Entries in lists (2)

Wednesday
Feb022011

Dare to live an uncoventional life!

image from stair pornMy new online guru is Chris Guillebeau author of the manifesto " A Brief Guide to World Domination." Sound a bit scary to you? Fear not. Basically his message is similar to what we offer here at Lightbox, create a life worth living that is true to you and "live the life you want." I first learned of Chris through another online hero, Danielle LaPorte of White Hot Truth. They both kick ass, both are part of the small army of amazing people that will be at The World Domination Summit in Portland this summer (I'll be headed there too!!) and both are spending their life teaching people how to unconventionally succeed in a conventional world.

I have been reading Guillebeau's book, The Art of Non-Conformity and having trouble putting it down. I loved chapter 2, "Setting the Terms of Your Unconventional Life" and I would like to share with you three approaches designed to help you figure out what you want out of your life.

 "Creating Your Ideal World" 

This is an exercise where you write out your perfect, ideal day beginning to end and then you begin by making small plans that will help you get closer to your goal.  Envision your future spending days at home making money from your blogging, crafting, etc.? Start a blog and write just a few times a week, take a craft class and start saving money. Chris also discusses some flaws in this exercise but the main one is that you do have to really lay out some in depth goal setting. This exercise does help someone really think about what they want to do, especially good for people who have no idea.

"Radical Goal Setting"

An extension of the designing your ideal life exercise is goal setting. This is something I am proud to say I do every new year day. I make a list of 50 things I want to do in the new year, everything from say go to the World Domination Summit, to grow a strawberry plant, to quit my night job. The list is all directing me to be the person I ultimately want to be - a self-employed, well traveled, self sufficient person with cool, unconventional and inspiring people in my life. Chris goes on to suggest making lists with 5 year and lifetime goals.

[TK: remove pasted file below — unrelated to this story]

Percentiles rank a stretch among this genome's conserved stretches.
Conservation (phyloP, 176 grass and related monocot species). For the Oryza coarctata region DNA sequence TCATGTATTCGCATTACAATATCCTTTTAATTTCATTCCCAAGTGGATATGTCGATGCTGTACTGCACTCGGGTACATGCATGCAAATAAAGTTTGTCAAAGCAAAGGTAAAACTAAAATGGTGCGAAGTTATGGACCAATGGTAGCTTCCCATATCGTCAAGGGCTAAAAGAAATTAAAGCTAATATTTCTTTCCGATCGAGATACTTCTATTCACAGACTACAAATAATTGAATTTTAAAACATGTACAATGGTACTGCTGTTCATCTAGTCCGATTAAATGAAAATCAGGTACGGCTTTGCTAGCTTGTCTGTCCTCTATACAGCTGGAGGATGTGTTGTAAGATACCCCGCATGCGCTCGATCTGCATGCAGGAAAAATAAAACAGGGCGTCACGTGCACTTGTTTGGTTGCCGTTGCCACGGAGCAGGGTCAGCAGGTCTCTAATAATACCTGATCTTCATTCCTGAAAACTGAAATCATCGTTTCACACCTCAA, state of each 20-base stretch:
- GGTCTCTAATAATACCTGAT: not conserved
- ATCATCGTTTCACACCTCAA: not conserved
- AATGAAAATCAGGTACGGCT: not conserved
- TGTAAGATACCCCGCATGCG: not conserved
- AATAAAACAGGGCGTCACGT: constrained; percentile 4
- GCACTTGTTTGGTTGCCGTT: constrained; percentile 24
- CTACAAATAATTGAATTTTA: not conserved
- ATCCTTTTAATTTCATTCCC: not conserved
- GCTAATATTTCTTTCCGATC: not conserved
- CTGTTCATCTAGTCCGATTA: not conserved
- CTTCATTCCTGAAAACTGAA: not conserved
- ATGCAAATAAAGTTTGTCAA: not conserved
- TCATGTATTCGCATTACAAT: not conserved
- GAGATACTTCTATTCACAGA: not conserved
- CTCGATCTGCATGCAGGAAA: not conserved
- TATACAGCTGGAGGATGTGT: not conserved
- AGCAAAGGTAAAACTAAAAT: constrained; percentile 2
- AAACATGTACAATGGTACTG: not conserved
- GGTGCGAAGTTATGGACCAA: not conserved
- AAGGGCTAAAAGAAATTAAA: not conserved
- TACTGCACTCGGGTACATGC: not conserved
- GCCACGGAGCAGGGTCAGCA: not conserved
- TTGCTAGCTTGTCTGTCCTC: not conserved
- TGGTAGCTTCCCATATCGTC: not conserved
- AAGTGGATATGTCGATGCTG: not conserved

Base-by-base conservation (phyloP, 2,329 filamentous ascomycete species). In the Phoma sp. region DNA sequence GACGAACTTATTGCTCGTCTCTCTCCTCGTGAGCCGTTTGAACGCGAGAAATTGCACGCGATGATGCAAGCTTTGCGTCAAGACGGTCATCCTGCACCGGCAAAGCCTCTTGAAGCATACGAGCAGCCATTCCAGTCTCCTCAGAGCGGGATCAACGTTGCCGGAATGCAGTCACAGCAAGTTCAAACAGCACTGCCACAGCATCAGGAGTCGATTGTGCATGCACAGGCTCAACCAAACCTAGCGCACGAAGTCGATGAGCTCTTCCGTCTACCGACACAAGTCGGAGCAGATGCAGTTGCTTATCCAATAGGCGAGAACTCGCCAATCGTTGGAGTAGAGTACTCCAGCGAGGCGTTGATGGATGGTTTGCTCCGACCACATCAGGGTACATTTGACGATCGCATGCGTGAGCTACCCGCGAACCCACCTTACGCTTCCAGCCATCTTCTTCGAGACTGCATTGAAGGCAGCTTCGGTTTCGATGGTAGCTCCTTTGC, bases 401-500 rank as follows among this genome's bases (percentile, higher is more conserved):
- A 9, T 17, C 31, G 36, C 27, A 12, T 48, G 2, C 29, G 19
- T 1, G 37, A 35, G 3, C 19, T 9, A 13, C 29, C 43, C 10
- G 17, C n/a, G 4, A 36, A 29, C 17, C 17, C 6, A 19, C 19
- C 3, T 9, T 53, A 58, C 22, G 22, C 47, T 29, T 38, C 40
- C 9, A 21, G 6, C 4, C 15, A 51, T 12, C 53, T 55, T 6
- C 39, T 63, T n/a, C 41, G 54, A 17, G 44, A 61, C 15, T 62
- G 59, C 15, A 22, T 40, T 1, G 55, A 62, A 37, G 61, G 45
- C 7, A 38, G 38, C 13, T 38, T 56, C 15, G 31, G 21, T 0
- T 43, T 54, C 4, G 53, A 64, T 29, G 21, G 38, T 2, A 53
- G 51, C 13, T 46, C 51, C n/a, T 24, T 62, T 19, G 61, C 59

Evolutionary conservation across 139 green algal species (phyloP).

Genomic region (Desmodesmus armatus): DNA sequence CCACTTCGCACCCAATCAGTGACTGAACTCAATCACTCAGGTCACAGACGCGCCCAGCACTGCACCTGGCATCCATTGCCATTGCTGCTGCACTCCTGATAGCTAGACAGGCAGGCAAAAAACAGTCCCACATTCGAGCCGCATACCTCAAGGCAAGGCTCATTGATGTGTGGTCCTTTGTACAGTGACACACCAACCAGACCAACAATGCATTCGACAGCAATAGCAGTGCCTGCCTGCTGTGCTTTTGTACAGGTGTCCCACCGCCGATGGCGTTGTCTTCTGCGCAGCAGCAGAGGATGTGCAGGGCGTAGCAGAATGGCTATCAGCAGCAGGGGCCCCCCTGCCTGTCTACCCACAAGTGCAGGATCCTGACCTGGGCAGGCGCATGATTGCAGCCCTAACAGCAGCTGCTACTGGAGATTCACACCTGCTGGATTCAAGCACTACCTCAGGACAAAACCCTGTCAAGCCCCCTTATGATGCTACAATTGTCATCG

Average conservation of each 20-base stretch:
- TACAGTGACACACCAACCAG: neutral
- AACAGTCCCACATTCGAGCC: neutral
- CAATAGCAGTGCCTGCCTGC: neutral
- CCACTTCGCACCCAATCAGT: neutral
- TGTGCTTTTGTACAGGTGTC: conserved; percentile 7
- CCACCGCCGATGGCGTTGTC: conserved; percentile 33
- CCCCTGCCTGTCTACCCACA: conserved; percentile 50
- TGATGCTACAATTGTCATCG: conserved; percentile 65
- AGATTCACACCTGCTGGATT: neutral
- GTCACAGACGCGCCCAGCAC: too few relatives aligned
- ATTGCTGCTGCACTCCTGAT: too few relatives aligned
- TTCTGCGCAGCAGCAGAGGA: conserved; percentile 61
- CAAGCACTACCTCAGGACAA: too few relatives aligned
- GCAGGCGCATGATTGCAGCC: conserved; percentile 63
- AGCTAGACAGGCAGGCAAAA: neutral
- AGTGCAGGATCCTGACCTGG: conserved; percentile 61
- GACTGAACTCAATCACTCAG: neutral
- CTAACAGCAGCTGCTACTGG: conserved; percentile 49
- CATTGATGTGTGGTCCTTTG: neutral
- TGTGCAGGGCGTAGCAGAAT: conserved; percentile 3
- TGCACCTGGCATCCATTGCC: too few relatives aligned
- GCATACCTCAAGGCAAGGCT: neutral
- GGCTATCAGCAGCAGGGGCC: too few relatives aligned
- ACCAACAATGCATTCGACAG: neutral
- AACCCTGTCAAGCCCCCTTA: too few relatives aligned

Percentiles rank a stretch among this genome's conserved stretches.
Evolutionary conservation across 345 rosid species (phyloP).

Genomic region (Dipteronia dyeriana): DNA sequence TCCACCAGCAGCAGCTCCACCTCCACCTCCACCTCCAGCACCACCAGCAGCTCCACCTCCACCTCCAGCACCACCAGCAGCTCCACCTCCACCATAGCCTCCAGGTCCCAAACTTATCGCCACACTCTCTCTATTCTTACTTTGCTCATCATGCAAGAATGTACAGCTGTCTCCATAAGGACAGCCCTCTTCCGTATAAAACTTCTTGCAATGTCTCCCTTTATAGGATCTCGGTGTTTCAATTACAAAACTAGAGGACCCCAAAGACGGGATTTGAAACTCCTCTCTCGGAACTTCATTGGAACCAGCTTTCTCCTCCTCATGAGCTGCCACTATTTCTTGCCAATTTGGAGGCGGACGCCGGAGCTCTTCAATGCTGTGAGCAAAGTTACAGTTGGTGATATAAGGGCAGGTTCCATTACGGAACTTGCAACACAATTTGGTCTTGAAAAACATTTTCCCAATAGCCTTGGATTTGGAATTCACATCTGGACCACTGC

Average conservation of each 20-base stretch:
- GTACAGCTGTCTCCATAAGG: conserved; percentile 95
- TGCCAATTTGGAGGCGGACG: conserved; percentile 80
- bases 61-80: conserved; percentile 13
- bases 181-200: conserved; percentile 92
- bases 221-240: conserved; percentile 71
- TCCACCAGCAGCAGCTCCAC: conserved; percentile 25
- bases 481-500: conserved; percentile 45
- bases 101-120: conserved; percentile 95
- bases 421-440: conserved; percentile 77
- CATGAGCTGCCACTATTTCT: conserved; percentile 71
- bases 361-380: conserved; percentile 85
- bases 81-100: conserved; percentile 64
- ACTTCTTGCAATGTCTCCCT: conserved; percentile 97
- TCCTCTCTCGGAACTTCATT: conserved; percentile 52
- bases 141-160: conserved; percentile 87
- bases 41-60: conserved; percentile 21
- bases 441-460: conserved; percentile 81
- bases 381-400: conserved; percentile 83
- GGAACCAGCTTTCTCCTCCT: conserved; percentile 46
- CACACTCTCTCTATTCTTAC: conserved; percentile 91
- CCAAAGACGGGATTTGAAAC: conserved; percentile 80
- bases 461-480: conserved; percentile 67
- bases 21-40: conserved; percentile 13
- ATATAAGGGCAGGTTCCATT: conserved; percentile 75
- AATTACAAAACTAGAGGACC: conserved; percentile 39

"Planning for Serendipity"

With all this planning we also want to make room for spontaneity and flexibility. We all know some of the most amazing things in life come when we let go and open up a little space. Something to think about; when you are organized and making lists you might actually find that you have a little more downtime than you would if you were spending all that time thinking about what you should be doing. Hmmmm... funny how that works.

I highly recommend checking out Chris Guillebeau's book and by all means please join me and everyone else at the Summit in Portland in June. Drop me a line and let me know if you are going. Would love to meet you!

Wednesday
Dec082010

Ready, set, go

Pinterest by Jacqui Wonder

It's that time! Craft shows, trunk shows and holiday sales - how do you prepare? Inevitably, I get nervous and the one big way to keep me relaxed, besides chocolate and breathing, is to be really, really organized. Below are some of my tricks to calm my jitters.

  • Create an inventory list complete with prices and a comment section to write collected information from customers.
  • Double check pieces - make sure tags and prices are attached, prints are signed and pieces are packaged properly.
  • Check promotional material and table supplies - bring enough business cards, flyers, mailing lists and a mirror if needed.
  • Bring a bank and a secure place to keep it. Think about your prices and what denominations of change to have. Definitely consider taking credit cards. My sales doubled once I started accepting plastic. I just use a knuckle buster and have a Propay account to process but Square is an excellent choice that you can use with your Iphone.
  • Set up your table in your house and even map out your table design if you wish. I even leave mine up for a few days so I can look at it a couple of times. Sounds a bit crazy but it really works for me.
  • Check out the parking situation at the venue. Nothing is worse then driving around in circles when you are nervous for an event. If there is a inexpensive parking garage go for it! It will be worth the money for some peace of mind.
  • Think about how you will organize the car with all of your equipment. Whatever you will need to set up first, put it in last. It will make for a much easier transition from car to booth. 
  • Keep a box of miscellaneous supplies - tacks, tape, scissors, museum putty, extra tags, sanitizer, cleaner if you are renting chairs and tables and anything you might need to repair a piece. I bring a lot of my supplies -  wire, jump rings, ear hooks, chain and three of my wire tools.
  • I also like to bring my own food, water and a few beverages. Anything that will help keep me energized and happy and so I don't have to eat the unhealthy food they might sell at bigger shows. 
  • I wear a big smile. I have been to way too many shows where I can't even get the attention of the seller. Not even the coolest design in the world would draw me to buy from grumpy miss grumpy pants. I can't imagine that I am the only person that feels that way.

Shows are also a great way to meet other designers and make new friends. I have created many incredible networking possibilities just by talking to my booth neighbors and I made my day a lot more fun.